The History of EEGs

 

By Adrian Sparrow
NeuLine Health

Hans Berger is lauded as the father of EEGs, but his first dream was to become an astronomer. After one semester at the Friedrich Schiller University of Jena as a mathematics student, Berger left and served in the army for 1 year. After sustaining an injury from falling off his horse, he received a telegram from his faraway sister, who suddenly felt as though he were in bad condition. Berger considered this incident as telepathic communication, having been miles away from his sister at the time, and was inspired to study the physiological basis of psychic events. He returned to the University of Jena and graduated in 1897 with a degree of Doctor of Medicine. 

Berger studied neurology, brain circulation, psychophysiology and brain temperature. Following the work of Richard Caton, who worked with animals to determine brain activity, Berger made the first EEG recording of human brain activity in 1924, a procedure he called ‘Elektrenkephalogramm’

Berger recorded intracerebral brain activity in patients with skull defects by placing the electrode in the periosteum, inserting silver wires under the scalp- one at the front of the head and one at the back. It wasn’t until 1927 that he could take readings from an intact skull with more sensitive equipment and developed a non-invasive recording technique, using silver foil electrodes attached to the head by a rubber bandage. He was the first to record electrical activity of the human brain, and promoted transferring the brain recording technique from animals to humans, a process that Polish physiologist Adolf Beck used on frogs, and English physiologist Richard Caton had utilized on rabbits and monkeys. His children, Klaus and Ilse, were often Berger’s test subjects.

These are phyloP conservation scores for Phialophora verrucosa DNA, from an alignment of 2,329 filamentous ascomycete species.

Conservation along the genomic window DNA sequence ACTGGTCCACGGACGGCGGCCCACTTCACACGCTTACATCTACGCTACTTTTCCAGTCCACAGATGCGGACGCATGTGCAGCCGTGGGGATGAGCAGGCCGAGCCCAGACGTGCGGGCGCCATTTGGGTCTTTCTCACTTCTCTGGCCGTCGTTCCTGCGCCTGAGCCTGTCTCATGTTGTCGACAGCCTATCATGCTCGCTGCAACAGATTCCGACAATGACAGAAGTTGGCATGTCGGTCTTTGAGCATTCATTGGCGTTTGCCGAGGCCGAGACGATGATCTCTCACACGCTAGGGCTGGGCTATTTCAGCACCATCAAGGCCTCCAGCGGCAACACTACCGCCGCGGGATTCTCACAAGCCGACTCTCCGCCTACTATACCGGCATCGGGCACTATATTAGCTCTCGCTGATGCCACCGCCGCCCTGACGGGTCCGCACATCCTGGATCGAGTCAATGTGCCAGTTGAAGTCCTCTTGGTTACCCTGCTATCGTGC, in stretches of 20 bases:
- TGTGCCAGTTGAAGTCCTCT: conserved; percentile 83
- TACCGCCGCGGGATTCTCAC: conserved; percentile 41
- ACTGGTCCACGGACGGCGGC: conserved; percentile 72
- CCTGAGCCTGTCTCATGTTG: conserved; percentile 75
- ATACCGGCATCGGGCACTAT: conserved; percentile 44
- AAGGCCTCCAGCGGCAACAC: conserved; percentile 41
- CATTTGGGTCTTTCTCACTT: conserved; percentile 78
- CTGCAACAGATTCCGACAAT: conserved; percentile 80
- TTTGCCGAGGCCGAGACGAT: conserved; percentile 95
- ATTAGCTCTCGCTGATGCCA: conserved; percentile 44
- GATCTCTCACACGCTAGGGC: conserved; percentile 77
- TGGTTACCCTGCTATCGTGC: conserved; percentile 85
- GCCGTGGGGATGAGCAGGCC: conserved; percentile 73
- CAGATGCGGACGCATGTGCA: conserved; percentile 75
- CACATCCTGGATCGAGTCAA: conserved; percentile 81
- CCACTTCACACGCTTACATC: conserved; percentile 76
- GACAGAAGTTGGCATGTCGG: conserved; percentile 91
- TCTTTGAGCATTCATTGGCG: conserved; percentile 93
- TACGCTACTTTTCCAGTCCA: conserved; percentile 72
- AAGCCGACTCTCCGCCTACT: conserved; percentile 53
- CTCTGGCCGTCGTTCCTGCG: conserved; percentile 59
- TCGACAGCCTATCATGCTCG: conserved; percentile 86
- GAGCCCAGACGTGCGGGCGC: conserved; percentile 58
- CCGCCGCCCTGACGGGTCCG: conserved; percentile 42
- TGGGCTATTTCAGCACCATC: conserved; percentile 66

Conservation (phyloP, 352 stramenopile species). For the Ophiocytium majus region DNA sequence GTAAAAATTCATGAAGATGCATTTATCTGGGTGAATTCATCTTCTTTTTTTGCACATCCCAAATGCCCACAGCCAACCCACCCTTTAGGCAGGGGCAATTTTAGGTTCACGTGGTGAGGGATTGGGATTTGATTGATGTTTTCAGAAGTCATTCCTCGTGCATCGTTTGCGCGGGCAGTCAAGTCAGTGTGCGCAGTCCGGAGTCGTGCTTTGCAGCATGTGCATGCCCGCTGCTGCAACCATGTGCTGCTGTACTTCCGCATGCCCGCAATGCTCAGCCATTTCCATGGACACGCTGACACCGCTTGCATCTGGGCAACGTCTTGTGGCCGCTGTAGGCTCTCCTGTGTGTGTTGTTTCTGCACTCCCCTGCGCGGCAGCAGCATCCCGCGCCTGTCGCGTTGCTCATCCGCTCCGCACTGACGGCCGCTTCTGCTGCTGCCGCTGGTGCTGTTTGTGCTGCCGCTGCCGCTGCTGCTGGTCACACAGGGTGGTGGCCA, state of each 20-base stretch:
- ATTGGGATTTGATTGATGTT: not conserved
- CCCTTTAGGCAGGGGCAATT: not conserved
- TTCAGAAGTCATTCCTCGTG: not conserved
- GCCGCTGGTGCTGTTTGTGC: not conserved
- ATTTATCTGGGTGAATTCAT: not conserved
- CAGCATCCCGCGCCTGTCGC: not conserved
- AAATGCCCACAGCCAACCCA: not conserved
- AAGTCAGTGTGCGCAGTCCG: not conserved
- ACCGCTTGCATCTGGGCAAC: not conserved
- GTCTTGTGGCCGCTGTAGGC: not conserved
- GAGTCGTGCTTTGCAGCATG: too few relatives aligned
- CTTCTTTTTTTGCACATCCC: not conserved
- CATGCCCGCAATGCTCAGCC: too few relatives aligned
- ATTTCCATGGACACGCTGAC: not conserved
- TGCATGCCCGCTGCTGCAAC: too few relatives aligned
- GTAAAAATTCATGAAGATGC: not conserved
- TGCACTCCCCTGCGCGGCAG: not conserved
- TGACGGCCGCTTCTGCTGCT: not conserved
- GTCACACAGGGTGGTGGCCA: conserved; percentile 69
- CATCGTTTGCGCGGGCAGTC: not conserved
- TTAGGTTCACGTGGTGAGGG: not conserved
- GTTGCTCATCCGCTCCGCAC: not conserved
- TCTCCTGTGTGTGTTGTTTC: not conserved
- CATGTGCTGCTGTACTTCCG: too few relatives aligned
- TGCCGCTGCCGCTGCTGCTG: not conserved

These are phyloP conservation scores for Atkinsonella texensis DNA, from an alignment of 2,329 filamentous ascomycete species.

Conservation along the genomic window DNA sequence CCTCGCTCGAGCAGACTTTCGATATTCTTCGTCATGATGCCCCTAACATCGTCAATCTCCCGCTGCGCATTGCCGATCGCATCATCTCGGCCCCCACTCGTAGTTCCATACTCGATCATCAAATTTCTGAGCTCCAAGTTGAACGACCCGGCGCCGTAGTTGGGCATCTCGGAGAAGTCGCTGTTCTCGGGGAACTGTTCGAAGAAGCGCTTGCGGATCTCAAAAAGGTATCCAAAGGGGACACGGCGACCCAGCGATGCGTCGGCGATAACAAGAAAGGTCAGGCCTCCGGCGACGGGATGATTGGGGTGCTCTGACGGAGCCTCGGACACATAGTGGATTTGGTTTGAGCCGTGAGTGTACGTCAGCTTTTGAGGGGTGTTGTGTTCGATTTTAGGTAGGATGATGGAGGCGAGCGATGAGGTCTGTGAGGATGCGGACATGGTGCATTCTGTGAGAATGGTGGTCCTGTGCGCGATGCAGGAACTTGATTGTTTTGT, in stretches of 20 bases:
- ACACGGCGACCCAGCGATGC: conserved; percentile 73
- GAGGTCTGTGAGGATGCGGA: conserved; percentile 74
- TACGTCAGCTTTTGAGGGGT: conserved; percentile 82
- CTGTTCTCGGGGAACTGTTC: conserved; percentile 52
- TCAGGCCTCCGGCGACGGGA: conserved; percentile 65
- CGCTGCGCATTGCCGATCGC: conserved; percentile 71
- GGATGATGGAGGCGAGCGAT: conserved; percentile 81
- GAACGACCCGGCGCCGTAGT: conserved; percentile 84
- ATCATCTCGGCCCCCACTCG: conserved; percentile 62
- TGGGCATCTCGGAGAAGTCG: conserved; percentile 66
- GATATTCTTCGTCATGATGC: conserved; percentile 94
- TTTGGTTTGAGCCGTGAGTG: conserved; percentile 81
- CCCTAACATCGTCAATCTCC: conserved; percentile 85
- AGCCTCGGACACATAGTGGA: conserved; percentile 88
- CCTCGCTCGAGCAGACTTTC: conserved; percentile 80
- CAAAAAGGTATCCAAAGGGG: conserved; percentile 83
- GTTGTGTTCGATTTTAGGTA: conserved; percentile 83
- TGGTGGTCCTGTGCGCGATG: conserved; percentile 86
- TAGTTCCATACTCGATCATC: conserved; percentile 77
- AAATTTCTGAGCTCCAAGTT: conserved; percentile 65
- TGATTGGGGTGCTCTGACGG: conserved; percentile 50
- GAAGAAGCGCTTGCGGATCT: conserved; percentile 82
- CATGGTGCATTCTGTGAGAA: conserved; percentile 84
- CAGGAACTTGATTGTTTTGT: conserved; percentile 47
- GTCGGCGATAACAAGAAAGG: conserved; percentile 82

Berger was the first to describe the different brainwaves present in both normal and abnormal brains, such as the alpha wave rhythm, also known as “Berger’s wave”, and the faster beta waves.

Berger was the first to describe “the nature of EEG alterations in brain diseases such as epilepsy”(3). He “came to the conclusion that the discovery of the EEG was not only a breakthrough in neurophysiology but also that this technology was of outstanding importance for its diagnostic value”(2). The importance of his discoveries were recognized at an international forum in 1937, and by 1938, electroencephalography had gained widespread recognition by researchers in the field, leading to practical diagnostic use in the US, England, and France. Berger was nominated for the Nobel Prize in Physiology or Medicine in 1940 but was unable to accept due to the conflict of the Second World War. 

Today, the EEG is an important method used for diagnosing diseases in many fields, including neurology and psychiatry. 

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